The Paranoyds
Photo: David Perlman / Courtesy of Big Hassle Media

The Paranoyds Take Us on a Spaceship Ride with ‘Talk Talk Talk’

The Paranoyds channel campy 1950s sci-fi with punk-inspired garage rock on their second full-length LP and first for Third Man Records, Talk Talk Talk.

Talk Talk Talk
The Paranoyds
Third Man
9 September 2022

It’s not hard to see that the Paranoyds evoke paranoia. Their name, for one, flat-out suggests it. So does the album cover on their latest release, Talk Talk Talk. Band members–Laila Hashemi, Lexi Funston, Staz Lindes, and David Ruiz–are shown wearing aluminum foil hats as if to defer extraterrestrials from reading their minds. Anxiety and campy 1950s science fiction themes also seep into their music, covering topics like the future and other alien life forms. Set to driving rhythms, scuzzy garage rock riffs, and a decidedly punk sound, the group concentrates these themes into impressive results. Like an old sci-fi radio program, Talk Talk Talk is an entertaining spaceship ride all the way through. 

Los Angeles’ Paranoyds have been releasing music together since 2017, starting with a couple of self-released EPs before working with Suicide Squeeze Records in 2019 for their full-length debut, Carnage Bargain. While their early work felt (and was) siphoned straight from the city’s DIY scene, their pandemic-year-release, “Pet Cemetery” from a two-song 7″, the band gradually began exploring more novel themes. The move, if not more evident on their latest release, gives the group overall cohesion. This maturity, in addition to piquant songwriting–that never bores–and slick audio production, makes Talk Talk Talk the group’s most substantial, most concentrated effort to date. 

The album opens with a rattling tambourine, followed by a tame funk groove of bass and drums. Then screeching feedback from the guitar is punctuated by a reverberated 808 cowbell. The track titled “BWP” conveys a cheesy mid-century vision of the future with beeps from a spacecraft. A quirky guitar riff settles while a vocal line above makes its descent. The Paranoyds have two singers in guitarist Funston and bassist Lindes, whose lifelong friendship is openly cited to be the group’s base from which they operate. Through their collaboration and long-standing bond, they have developed an almost singular vocal tone; it’s honestly hard to decipher who is who, especially when they harmonize. Though fitting, the old radio-like effect on the vocals further complicates this. In any case, “BWP” is a catchy number with a fuzzy guitar-led chorus that bops; it’s a great introduction to an album and a great introduction to the Paranoyds.

Next is the single “Lizzie”, accompanied by a music video in which the Paranoyds are seen donning the same shiny headgear from the cover. The song is a jam; however, it doesn’t serve the Paranoyds justice. Sure, the track has all their typical moves: distorted power chords, rhythmic hits, and group-shout responses, and they reflect the pivotal girl-punk band Bikini Kill in doing so. But the song doesn’t feel as infectious or anthemic as others on the album. Take “Nissan Overdrive”, for instance. The chorus is forever catching: “My heart is heavy, and my head feels light.” Funston and Lindes harmonize perfectly in front of a sluggish slacker rock riff with skip-step indentations. The guitar-centric song makes a strong case for being one of the best songs on the album.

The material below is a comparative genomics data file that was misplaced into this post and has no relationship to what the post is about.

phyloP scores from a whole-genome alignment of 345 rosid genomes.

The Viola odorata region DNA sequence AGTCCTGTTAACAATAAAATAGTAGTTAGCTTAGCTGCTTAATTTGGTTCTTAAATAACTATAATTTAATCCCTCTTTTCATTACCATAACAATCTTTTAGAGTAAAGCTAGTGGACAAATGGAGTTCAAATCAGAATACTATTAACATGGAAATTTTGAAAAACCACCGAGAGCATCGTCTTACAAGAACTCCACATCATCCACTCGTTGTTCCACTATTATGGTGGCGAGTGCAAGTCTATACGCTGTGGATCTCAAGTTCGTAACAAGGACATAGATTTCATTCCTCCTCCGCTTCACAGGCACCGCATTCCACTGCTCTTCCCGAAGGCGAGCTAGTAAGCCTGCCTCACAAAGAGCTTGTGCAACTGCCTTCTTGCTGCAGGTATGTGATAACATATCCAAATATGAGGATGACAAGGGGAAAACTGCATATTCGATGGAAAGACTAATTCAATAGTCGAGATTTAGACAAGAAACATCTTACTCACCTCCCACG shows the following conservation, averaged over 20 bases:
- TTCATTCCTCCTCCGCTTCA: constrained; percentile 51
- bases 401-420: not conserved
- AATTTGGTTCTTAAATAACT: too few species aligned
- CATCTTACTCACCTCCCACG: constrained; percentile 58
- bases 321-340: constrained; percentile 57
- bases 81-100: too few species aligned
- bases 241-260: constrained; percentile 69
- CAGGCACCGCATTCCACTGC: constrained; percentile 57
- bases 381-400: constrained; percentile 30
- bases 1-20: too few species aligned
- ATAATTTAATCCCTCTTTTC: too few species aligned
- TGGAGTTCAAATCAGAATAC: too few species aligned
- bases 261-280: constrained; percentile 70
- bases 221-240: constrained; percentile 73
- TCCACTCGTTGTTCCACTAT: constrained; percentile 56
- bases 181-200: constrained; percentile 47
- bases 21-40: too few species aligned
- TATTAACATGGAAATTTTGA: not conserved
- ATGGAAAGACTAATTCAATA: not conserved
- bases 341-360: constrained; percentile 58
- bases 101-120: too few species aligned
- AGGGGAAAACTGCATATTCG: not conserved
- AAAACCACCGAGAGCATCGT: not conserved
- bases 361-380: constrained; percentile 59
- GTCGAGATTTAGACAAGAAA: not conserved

In addition to the themes of paranoia (“you say I’m freaking you out”) and science fiction (“he rode a spaceship so that she could be an actress), the Paranoyds aim their attention towards society on “Single Origin Experience”. Lyrics like “Nihilism bobbleheads, misogynists but working on it”, “American means shaking hands and stealing land”, and “consumerism is facial recognition” make pointed societal critiques, and not just about the present or the past: “The future is not so clean, fantasy has been our undoing 5G reality.” Then they look back on that future with “cross off 60 more, this future was a bore”.   

For the most part, the Paranoyds’ sound channels riot grrl bands and 1980s post-punk. At times, the Paranoyds lean into 1990s alternative rock, like with “Andrew” and “Over and Done”. The former is a straight-ahead rocker, while the former is a swaying waltz with guitar and vocals. “6th Street Bridge” moves with quick steps and carries a bit of melancholy in the aching vocal melody and pessimistic proclamation, “I don’t listen to music anymore.” Elsewhere, the Paranoyds predict the state of their home base on “LA 2032” while track closer “Sunburn” is a slow, scuzzy romp with lethargic vocals. The Paranoyds shine during the lush harmonies of their two singers. As they mention in their bio, the two share an inseparable bond, and their music underscores this harmonious collaboration. 

The Paranoyds have a history of digging up old songs and re-releasing them. In fact, most of the songs on their debut, Carnage Bargain, are songs taken from the archive. “Freak Out”, before appearing on Talk Talk Talk, was originally on their 2016 self-released EP, After You, then a year later on the Eat Their Own EP. The song might as well be the band’s anthem. Although reusing songs may signify a lack of inspiration, the double dipping–sometimes triple dipping–doesn’t hurt them. The songs usually stay in tack, in their original form, but the audio quality usually is a vast improvement. If anything, it helps the Paranoyds live up to the potential they show on earlier, much scratchier recordings. Plus, the songs never stand out as being odd from the bunch; they tend to feel like the group wrote them along with the new batch of songs, which tells of the Paranoyds’ centrality and poise.

RATING 9 / 10